Unfortunately, this caused the company to become worried about every little change they released. Facing large-account customers who had a very strong negative reflection from the previous releases probably felt like going before a firing squad.
Where Do We Go from Here?
For many UX designers, change management is either their last thought or they don’t think about it at all. They just want to forge ahead with something new and innovative without factoring in how the changes they’re making would impact the customers’ experience. Particularly in enterprise applications, without careful consideration of the changes, this can lead to their taking serious, unnecessary risks.
While some UX designers have the luxury of using technologies that support feature toggles, or A/B testing, not all designers do. Not every company can rapidly increment change as Google, Apple, and the like can do. Many designers simply need to rely on some good design practices and their soft skills in working collaboratively with stakeholders toward improving the product and managing the customer experience. Plus, designers’ skills and strategies must be practical and flexible to meet the needs of their company.
I am by no means a change-management guru. However, I have witnessed and been a part of too many failures. In my search to expand my knowledge about change management, I have been working to establish good practices and put them into practice. Now, I want to share these practices with you. I believe all UX designers can benefit from these change-management practices. They are based on other people’s research. I have merely identified others’ good change-management practices, boiled them down, and colored them with my own professional experiences.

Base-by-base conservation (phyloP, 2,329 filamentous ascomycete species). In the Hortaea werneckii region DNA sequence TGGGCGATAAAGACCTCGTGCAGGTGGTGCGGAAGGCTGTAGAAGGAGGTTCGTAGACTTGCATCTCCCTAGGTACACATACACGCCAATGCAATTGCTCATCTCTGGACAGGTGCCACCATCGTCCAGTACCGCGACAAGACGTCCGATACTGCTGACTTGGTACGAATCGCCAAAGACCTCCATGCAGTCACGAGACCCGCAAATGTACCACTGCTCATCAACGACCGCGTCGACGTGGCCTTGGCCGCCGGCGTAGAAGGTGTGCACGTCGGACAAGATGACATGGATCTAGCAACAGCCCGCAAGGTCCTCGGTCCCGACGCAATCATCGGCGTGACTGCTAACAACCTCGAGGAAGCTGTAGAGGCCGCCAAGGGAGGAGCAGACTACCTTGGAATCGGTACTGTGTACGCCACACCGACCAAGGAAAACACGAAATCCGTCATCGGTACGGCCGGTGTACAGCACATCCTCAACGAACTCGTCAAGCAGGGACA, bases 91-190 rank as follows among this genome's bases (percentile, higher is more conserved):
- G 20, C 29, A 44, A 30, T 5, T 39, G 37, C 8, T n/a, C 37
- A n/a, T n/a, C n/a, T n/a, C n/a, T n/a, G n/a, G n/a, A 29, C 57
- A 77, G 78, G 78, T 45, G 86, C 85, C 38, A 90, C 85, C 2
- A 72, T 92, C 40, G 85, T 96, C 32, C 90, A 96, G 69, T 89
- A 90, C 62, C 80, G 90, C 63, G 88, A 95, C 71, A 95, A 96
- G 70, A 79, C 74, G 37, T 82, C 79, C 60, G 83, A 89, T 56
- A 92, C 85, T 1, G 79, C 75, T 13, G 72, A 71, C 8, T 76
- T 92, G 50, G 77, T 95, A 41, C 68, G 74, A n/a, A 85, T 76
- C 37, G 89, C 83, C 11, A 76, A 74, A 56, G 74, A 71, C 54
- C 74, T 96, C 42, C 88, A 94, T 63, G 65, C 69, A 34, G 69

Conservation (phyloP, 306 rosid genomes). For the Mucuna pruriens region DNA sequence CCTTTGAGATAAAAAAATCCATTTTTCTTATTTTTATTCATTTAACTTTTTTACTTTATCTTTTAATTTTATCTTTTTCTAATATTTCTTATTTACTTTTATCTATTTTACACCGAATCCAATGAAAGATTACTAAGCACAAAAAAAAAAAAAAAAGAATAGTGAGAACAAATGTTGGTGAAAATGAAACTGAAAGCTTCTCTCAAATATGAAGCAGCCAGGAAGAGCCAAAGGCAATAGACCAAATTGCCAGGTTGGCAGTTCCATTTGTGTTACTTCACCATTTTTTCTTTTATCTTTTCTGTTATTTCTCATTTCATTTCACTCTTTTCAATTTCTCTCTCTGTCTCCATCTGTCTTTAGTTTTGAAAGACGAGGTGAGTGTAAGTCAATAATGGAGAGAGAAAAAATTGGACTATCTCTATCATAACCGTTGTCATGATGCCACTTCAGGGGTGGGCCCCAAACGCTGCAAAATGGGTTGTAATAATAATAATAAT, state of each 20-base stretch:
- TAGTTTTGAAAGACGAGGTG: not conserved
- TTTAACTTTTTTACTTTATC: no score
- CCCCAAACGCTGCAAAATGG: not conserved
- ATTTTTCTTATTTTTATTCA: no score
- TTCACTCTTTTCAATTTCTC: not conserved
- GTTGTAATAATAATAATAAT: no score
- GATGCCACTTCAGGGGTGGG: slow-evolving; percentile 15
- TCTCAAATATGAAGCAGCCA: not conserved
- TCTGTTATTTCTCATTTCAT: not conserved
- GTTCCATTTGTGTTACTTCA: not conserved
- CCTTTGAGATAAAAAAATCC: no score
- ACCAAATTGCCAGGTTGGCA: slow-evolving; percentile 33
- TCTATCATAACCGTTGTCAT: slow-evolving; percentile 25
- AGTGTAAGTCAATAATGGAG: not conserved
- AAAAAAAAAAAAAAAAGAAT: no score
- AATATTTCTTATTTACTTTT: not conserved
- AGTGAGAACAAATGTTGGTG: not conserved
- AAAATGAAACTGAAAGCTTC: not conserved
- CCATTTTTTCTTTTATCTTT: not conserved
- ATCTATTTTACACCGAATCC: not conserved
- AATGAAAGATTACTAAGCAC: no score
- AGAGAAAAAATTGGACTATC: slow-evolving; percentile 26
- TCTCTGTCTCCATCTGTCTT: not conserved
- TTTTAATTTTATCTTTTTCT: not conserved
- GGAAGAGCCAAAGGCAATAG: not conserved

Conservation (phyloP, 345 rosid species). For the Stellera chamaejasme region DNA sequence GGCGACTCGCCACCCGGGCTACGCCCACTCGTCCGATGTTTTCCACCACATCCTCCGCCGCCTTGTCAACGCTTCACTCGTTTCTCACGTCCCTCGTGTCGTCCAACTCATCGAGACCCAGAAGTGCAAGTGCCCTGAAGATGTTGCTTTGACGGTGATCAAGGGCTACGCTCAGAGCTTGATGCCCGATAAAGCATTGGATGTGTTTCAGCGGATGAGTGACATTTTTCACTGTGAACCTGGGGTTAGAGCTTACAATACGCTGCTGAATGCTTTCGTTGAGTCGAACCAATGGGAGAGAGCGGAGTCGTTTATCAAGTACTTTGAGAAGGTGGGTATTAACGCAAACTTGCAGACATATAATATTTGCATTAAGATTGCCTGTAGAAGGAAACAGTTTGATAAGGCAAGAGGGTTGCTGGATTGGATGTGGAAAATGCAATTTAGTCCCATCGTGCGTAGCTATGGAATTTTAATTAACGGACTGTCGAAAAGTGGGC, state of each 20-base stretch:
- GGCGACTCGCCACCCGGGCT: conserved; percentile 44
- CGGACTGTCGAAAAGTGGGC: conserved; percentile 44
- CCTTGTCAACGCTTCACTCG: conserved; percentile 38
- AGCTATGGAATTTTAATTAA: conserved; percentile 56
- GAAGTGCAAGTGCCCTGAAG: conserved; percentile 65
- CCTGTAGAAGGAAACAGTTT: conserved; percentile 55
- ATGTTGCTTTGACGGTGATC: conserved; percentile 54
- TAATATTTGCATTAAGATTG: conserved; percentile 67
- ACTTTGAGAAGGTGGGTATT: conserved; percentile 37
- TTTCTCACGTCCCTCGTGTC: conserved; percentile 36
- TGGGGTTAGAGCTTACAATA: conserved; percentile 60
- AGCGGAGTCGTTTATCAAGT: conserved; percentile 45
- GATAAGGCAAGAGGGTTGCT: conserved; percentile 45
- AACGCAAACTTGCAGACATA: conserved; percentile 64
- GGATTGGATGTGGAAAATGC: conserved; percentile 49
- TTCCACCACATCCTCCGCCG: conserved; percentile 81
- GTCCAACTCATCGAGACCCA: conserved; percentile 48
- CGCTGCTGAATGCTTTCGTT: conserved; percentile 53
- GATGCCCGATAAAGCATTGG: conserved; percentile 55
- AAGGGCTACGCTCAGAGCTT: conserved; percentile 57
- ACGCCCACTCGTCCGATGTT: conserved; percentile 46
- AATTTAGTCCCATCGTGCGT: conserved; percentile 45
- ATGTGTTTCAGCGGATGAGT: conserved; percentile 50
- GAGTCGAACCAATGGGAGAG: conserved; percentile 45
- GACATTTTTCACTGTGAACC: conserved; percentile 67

You Can’t Manage What You Don’t Know
In Part 2 of this two-part series, I’ll discuss how to understand the change process, considering how episodic moments influence the user experience over time. I’ll include my research learnings and some practical examples and tips that can help you manage the customer experience. I’ll map out the shaping of influences from anticipatory and reflective user experiences, using the UX Development Lifecycle Chart (UXDLC).
To give you a better understanding of the different types of change and users’ aversions to change, I’ll offer some principles to mitigate change aversion; lay out some principles for managing change and sustaining the cumulative, long-term experience; and discuss how other companies manage change. Finally, I’ll put everything together and describe how you can apply these principles in strengthening your business partnerships and working toward a more sustainably high-quality user experience.
Lead User Experience Designer at Renaissance Learning
Saint Paul, Minnesota, USA
As a UX design leader, Scott has worked with companies both large and small, over decades, in various domains. He has worked with teams to improve platform design and the overall customer experience. Read More